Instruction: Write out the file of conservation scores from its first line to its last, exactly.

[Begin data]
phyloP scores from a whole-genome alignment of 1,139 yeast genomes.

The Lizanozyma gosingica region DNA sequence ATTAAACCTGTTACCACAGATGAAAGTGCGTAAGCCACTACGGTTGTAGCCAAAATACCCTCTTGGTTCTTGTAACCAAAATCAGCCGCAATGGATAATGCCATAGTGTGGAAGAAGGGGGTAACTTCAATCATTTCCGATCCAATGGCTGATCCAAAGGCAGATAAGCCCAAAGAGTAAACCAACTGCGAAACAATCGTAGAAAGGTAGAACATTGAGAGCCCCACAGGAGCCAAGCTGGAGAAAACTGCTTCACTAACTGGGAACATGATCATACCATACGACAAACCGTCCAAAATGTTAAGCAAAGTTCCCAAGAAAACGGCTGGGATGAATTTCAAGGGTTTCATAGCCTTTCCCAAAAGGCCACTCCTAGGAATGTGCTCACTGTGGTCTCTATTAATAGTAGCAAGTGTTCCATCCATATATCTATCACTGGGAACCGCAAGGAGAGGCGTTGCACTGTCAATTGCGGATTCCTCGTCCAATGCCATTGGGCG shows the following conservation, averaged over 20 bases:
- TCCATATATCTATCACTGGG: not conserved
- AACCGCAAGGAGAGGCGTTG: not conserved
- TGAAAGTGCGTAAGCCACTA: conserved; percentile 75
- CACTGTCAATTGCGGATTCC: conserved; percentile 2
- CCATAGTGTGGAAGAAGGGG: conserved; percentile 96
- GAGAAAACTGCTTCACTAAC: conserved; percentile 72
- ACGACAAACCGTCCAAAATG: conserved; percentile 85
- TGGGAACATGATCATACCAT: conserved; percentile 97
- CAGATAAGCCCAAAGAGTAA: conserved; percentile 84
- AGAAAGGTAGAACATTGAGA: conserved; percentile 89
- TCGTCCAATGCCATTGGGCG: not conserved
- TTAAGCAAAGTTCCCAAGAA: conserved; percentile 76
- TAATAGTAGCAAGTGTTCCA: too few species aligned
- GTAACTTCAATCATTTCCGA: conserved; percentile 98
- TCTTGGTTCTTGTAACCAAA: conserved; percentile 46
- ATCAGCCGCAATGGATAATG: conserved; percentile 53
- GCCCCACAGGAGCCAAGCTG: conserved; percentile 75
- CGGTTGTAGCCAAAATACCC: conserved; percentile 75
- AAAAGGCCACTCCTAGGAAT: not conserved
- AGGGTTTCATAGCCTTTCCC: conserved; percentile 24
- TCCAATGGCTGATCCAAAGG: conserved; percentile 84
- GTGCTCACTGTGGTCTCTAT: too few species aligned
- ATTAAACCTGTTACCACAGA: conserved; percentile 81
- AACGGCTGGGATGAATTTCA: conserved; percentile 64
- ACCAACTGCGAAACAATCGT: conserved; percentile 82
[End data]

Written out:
phyloP scores from a whole-genome alignment of 1,139 yeast genomes.

The Lizanozyma gosingica region DNA sequence ATTAAACCTGTTACCACAGATGAAAGTGCGTAAGCCACTACGGTTGTAGCCAAAATACCCTCTTGGTTCTTGTAACCAAAATCAGCCGCAATGGATAATGCCATAGTGTGGAAGAAGGGGGTAACTTCAATCATTTCCGATCCAATGGCTGATCCAAAGGCAGATAAGCCCAAAGAGTAAACCAACTGCGAAACAATCGTAGAAAGGTAGAACATTGAGAGCCCCACAGGAGCCAAGCTGGAGAAAACTGCTTCACTAACTGGGAACATGATCATACCATACGACAAACCGTCCAAAATGTTAAGCAAAGTTCCCAAGAAAACGGCTGGGATGAATTTCAAGGGTTTCATAGCCTTTCCCAAAAGGCCACTCCTAGGAATGTGCTCACTGTGGTCTCTATTAATAGTAGCAAGTGTTCCATCCATATATCTATCACTGGGAACCGCAAGGAGAGGCGTTGCACTGTCAATTGCGGATTCCTCGTCCAATGCCATTGGGCG shows the following conservation, averaged over 20 bases:
- TCCATATATCTATCACTGGG: not conserved
- AACCGCAAGGAGAGGCGTTG: not conserved
- TGAAAGTGCGTAAGCCACTA: conserved; percentile 75
- CACTGTCAATTGCGGATTCC: conserved; percentile 2
- CCATAGTGTGGAAGAAGGGG: conserved; percentile 96
- GAGAAAACTGCTTCACTAAC: conserved; percentile 72
- ACGACAAACCGTCCAAAATG: conserved; percentile 85
- TGGGAACATGATCATACCAT: conserved; percentile 97
- CAGATAAGCCCAAAGAGTAA: conserved; percentile 84
- AGAAAGGTAGAACATTGAGA: conserved; percentile 89
- TCGTCCAATGCCATTGGGCG: not conserved
- TTAAGCAAAGTTCCCAAGAA: conserved; percentile 76
- TAATAGTAGCAAGTGTTCCA: too few species aligned
- GTAACTTCAATCATTTCCGA: conserved; percentile 98
- TCTTGGTTCTTGTAACCAAA: conserved; percentile 46
- ATCAGCCGCAATGGATAATG: conserved; percentile 53
- GCCCCACAGGAGCCAAGCTG: conserved; percentile 75
- CGGTTGTAGCCAAAATACCC: conserved; percentile 75
- AAAAGGCCACTCCTAGGAAT: not conserved
- AGGGTTTCATAGCCTTTCCC: conserved; percentile 24
- TCCAATGGCTGATCCAAAGG: conserved; percentile 84
- GTGCTCACTGTGGTCTCTAT: too few species aligned
- ATTAAACCTGTTACCACAGA: conserved; percentile 81
- AACGGCTGGGATGAATTTCA: conserved; percentile 64
- ACCAACTGCGAAACAATCGT: conserved; percentile 82